Thursday, January 25, 2001

Baby desperate for heart

Without new one, 8-month-old has mere days to live

By Susan Vela
The Cincinnati Enquirer

        Eight-month-old Christine Anne Kupets could die within days if she doesn't receive a new heart.

        Hers is one of thousands of potential transplants nationwide that could end in tragedy, said her doctor.

[photo] For nine weeks, Connie and Thom Kupets have waited with their daughter, Christine Anne, stricken with cardiomyopathy.
(Gary Landers photos)
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        “The biggest risk is that it's a little harder to get hearts for those under the age of a year,” said Dr. Jeffrey Paul, director of pediatric heart transplants at Children's Hospital Medical Center.

        “It's very dire. She basically has a matter of days left. (But) she's a fighter, and everybody here would love to get a heart for her. We're just hoping.”

        In 1999, 700 people across the nation died while waiting for a new heart. In 1998, the number was 768. For both years, 13 percent — nearly 100 — of those deaths were youngsters 18 and under.

        To Christine Anne's parents, Thom and Connie Kupets, the numbers are grim. The Versailles, Ky., couple has been camped out at Children's since November waiting for a heart.

        The child, diagnosed with severe heart problems at 7 weeks of age, has been on a waiting list for a heart since December.

[photo] Connie Kupets caresses her daughter, Christine Anne, who desperately awaits a new heart.
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        She appears helpless while hooked up to an ECMO (Extracorporeal Membrane Oxygenation) machine, which is meant to substitute as a new heart until a real one is found.

        Her parents know that the child's body can stand only a few more days on the machinery before complications arise. At that time, she is no longer a viable transplant candidate.

        That's why they're pleading with other parents to consider organ donations should they ever face a similar situation.

        “If they can see through their grief, I don't think there would be any regrets,” Mrs. Kupets said. “What we pray for is a family to have the strength to make that decision.”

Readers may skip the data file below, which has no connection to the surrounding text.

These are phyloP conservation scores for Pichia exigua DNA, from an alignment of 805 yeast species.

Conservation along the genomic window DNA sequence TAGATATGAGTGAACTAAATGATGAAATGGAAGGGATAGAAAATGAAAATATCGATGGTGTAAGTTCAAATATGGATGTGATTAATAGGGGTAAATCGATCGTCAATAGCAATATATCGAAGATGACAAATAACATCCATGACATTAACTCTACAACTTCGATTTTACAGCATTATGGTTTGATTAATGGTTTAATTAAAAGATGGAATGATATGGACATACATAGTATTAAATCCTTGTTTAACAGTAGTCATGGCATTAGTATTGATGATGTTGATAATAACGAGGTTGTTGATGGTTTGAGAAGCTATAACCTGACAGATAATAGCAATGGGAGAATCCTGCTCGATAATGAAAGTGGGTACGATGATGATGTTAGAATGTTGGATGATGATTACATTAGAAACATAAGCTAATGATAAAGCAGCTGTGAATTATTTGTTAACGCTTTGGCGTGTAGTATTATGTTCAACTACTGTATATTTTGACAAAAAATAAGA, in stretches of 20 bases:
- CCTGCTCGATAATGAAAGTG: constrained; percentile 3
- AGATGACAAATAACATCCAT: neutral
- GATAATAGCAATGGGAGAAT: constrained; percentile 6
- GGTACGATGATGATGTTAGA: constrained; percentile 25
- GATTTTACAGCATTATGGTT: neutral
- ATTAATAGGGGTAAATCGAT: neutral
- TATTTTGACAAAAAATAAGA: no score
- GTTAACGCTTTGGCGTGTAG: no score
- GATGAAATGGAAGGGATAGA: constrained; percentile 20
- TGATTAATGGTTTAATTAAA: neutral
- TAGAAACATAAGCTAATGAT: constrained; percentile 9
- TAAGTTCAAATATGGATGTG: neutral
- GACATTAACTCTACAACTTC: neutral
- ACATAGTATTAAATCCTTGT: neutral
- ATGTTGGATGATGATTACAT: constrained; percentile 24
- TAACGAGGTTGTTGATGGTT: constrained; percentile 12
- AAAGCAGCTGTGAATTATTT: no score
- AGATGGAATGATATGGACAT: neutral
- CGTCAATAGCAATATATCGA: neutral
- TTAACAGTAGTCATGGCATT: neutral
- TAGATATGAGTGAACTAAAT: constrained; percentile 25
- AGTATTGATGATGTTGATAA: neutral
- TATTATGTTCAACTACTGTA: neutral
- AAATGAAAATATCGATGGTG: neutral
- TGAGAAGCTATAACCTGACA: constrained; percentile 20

In June, Christine Anne turned blue while in her mother's arms and started panting.

        “She completely crashed,” Mrs. Kupets said, recalling how the child's heart began to beat erratically.

        Christine Anne was rushed to a hospital. Doctors stabilized her with medication and referred her to the University of Kentucky Hospital, then to Children's.

        She returned home in July but has been under medical care since. She had a setback in the fall.

        In December, doctors told her parents she needed a new heart.

        Then on New Year's Eve, Christine Anne's heart started beating erratically again. Her condition worsened until the Kupets decided to put her on the ECMO machine last week.

        Today, they rarely leave her side and take turns holding her fingers. Christine Anne often squeezes back.

        The parents cry when they talk of how much they yearn for a new heart.

        “We never knew we could experience so much joy as when she came into our lives,” Mrs. Kupets said.

        If someone donates a heart, “we'll keep her healthy and happy and treat her like a normal child,” she said.

        Mr. Kupets takes strength from knowing his daughter is a fighter, which will bode well if she gets her heart.

        “These little kids ... don't know the word "quit,'” he said.

        People who undergo successful heart transplants usually need a second transplant within five to 10 years.

        “I really hope that we can get (those in need) an organ before they die,” said Jeff Leuders of LifeCenter, the agency that manages this region's organ donations.

        “It's unfair that we can't get organs for everyone who needs them.”

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